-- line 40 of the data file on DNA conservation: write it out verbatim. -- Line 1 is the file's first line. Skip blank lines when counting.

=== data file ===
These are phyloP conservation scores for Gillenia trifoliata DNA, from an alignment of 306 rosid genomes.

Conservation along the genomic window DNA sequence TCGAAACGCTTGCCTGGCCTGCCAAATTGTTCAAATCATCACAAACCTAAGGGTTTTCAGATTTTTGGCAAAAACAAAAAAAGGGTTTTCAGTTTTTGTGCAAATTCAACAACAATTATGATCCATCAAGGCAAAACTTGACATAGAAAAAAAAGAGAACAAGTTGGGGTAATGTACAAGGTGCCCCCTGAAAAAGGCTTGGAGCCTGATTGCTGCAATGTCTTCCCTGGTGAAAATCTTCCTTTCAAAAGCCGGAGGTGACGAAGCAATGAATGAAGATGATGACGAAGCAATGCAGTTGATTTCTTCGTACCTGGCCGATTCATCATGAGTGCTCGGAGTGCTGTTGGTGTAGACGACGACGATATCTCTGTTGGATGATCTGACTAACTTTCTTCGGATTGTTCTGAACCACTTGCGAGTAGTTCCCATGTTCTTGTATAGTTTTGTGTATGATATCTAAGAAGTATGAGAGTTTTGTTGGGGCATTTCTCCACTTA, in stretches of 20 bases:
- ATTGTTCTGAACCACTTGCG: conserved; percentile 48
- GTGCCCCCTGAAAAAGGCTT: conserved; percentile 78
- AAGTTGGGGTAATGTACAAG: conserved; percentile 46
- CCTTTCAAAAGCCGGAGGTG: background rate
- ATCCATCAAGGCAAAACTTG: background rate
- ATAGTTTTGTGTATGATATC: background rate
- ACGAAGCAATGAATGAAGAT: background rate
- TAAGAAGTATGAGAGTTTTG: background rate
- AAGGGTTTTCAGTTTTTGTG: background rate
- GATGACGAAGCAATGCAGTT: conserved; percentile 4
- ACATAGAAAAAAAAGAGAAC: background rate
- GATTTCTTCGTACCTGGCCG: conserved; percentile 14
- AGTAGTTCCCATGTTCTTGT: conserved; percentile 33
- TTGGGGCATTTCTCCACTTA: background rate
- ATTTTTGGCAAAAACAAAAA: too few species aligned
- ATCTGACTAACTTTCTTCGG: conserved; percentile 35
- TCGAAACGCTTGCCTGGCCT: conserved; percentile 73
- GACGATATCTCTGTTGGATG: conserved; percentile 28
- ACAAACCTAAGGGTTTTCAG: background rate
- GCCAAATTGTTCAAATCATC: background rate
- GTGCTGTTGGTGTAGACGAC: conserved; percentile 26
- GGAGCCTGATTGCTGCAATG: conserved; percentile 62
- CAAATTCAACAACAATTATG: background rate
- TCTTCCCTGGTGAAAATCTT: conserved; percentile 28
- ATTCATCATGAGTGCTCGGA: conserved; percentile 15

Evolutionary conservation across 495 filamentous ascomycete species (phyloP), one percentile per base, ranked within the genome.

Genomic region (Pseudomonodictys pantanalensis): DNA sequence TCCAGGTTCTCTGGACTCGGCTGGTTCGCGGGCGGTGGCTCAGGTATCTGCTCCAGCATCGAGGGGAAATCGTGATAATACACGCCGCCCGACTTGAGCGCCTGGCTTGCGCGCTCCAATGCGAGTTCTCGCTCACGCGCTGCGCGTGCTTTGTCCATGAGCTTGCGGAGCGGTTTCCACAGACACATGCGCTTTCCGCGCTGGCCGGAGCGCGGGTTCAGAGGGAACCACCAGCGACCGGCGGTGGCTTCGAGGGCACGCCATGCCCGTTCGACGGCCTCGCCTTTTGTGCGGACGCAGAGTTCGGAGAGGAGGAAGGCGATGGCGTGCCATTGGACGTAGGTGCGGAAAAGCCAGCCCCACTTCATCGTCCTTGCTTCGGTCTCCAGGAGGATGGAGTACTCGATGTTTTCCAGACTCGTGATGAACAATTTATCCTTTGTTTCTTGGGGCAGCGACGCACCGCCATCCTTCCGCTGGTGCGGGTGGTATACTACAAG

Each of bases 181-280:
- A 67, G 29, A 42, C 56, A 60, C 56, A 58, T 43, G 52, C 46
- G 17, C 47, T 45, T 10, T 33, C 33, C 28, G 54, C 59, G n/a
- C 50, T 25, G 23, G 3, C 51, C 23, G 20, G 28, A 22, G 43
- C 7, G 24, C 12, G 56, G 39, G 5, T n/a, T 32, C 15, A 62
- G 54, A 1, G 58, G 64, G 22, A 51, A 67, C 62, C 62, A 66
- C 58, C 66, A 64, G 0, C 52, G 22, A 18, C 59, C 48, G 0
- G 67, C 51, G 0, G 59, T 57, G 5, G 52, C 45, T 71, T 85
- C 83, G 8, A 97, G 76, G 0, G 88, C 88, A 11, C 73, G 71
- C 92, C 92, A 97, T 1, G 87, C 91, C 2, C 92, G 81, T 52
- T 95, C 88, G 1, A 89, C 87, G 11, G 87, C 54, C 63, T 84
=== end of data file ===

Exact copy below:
- T 95, C 88, G 1, A 89, C 87, G 11, G 87, C 54, C 63, T 84